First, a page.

Distinguishing absence of awareness from awareness of absence


Neural Correlate of Consciousness

How to Cite

Mazor, M., & Fleming, S. M. (2020). Distinguishing absence of awareness from awareness of absence. Philosophy and the Mind Sciences, 1(II). https://doi.org/10.33735/phimisci.2020.II.69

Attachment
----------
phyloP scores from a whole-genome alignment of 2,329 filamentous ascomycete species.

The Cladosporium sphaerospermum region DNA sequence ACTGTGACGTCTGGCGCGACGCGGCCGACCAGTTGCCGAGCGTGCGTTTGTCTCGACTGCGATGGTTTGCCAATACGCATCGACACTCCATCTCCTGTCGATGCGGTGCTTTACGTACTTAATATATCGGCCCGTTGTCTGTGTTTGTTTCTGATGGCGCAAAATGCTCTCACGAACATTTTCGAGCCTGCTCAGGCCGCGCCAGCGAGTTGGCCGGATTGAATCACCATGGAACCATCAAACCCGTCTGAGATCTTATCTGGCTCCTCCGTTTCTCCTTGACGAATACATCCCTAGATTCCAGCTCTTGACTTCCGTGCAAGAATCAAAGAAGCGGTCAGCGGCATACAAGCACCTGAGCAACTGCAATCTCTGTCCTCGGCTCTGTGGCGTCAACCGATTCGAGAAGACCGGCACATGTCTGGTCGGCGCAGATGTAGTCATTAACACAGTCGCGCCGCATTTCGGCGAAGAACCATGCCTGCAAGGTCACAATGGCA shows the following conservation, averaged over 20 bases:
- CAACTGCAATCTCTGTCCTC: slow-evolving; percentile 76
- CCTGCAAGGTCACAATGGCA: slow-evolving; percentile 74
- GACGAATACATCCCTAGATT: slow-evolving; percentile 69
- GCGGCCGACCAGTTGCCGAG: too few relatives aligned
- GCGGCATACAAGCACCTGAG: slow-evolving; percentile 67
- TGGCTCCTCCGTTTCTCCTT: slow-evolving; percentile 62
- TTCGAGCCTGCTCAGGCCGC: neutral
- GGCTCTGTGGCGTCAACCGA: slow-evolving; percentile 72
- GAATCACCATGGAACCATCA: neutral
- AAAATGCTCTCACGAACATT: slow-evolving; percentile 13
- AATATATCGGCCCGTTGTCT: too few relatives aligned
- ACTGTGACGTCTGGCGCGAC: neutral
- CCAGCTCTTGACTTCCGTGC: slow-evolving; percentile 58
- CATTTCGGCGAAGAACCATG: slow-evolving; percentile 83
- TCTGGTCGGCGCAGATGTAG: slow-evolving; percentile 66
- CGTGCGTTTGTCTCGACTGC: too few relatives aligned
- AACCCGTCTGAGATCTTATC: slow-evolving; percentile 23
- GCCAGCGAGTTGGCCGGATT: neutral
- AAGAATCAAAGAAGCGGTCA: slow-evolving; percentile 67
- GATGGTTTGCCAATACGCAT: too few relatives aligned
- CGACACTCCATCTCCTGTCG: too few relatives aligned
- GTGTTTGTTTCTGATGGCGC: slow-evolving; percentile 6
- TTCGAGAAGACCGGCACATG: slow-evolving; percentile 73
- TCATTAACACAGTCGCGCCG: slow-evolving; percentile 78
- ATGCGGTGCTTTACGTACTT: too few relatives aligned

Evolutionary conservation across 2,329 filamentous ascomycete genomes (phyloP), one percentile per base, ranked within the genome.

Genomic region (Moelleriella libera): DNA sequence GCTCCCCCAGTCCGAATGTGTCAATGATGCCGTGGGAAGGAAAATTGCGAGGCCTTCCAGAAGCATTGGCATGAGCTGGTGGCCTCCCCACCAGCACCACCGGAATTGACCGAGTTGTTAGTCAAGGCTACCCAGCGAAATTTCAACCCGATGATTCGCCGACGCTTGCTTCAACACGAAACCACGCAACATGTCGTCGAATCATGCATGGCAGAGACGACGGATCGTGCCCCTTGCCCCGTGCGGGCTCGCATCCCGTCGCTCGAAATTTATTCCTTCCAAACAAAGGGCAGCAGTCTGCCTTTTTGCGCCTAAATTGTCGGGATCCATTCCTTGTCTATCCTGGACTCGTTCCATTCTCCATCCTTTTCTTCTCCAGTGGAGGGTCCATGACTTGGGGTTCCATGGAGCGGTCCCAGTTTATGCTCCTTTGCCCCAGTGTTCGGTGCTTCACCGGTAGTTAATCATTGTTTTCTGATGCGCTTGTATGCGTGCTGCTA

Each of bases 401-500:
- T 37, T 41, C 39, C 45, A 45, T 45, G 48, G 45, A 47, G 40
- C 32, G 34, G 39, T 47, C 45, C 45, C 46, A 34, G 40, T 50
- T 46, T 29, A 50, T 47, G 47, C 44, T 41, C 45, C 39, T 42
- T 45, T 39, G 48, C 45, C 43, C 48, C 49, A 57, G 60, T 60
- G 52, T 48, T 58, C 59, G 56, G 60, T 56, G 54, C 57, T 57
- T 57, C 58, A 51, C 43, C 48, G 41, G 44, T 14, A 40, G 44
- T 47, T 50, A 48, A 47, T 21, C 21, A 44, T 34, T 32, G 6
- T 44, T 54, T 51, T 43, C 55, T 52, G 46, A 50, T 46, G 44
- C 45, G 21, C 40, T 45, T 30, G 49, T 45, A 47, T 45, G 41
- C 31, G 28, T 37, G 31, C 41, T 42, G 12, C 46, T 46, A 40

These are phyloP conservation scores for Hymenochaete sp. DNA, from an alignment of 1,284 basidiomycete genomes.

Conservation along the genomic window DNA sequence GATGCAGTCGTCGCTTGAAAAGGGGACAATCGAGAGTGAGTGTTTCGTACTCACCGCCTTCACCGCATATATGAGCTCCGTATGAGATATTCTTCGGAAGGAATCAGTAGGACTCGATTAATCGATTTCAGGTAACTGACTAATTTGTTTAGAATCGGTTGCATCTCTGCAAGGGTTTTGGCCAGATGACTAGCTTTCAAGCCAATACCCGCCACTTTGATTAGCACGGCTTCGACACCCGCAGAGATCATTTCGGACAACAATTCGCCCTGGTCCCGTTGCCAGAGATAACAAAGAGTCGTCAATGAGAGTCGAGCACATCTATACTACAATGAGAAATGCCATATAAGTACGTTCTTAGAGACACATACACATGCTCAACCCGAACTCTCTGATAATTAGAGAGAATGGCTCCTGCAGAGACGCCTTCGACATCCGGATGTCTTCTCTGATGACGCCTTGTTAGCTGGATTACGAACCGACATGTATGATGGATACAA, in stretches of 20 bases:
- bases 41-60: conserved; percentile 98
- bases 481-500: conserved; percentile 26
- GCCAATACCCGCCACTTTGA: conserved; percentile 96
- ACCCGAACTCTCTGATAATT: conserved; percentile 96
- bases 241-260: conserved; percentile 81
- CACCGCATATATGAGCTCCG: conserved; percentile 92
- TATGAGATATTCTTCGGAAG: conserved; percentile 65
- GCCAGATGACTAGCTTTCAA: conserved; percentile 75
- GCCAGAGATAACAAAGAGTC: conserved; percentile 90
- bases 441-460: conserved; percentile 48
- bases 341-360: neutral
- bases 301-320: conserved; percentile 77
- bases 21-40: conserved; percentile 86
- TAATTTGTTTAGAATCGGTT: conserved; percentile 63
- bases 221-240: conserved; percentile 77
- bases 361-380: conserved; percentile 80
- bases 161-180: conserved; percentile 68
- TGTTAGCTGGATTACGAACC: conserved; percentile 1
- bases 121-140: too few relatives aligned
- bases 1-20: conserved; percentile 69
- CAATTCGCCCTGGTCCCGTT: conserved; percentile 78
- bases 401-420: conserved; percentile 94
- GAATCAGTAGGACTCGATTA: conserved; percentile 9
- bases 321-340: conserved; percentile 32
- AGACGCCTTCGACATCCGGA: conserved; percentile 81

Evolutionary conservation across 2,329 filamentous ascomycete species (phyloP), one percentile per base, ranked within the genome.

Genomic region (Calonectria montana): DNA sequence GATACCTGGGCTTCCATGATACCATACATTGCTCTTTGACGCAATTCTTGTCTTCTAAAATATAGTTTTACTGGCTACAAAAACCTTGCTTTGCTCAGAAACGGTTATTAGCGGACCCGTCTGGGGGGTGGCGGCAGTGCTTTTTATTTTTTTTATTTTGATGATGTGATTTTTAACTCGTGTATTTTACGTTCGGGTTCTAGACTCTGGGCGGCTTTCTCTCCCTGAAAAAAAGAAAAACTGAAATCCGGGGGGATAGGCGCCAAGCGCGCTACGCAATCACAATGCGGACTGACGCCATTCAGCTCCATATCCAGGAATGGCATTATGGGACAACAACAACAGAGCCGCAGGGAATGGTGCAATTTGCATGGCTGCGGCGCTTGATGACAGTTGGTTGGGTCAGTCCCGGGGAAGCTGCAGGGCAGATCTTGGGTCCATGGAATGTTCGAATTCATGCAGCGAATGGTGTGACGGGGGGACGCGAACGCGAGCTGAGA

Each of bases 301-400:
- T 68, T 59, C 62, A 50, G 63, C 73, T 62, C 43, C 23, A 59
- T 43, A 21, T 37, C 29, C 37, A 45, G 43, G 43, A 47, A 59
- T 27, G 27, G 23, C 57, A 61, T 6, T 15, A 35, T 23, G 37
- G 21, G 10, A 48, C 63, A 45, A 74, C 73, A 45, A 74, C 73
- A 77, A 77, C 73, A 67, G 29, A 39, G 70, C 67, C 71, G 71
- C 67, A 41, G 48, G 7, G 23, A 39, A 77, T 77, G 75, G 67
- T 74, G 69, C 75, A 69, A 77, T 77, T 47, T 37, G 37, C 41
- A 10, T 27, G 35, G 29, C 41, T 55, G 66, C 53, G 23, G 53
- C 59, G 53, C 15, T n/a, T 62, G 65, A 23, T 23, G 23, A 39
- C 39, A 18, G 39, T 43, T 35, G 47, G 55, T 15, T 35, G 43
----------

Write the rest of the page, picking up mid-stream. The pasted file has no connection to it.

Contrasting brain states when subjects are aware compared to unaware of a presented stimulus has allowed researchers to isolate candidate neural correlates of consciousness. Here we propose that an important next step in this research program is to investigate, perhaps paradoxically, brain states that covary with reports of absences of awareness. Specifically, we propose that in order to distinguish content-specific and content-invariant neural correlates of consciousness, a distinction needs to be made between the neural correlates of awareness of stimulus absence, and the neural correlates of absence of awareness (of either stimulus presence or absence). We ground this distinction in higher-order computational models of consciousness, where the state of higher-order nodes is invariant to the specific contents of awareness. To map the different levels of these models to neurophysiological correlates, we suggest two empirical approaches – inverted designs and two-dimensional awareness reports – in which reports about awareness and stimulus presence can be dissociated.



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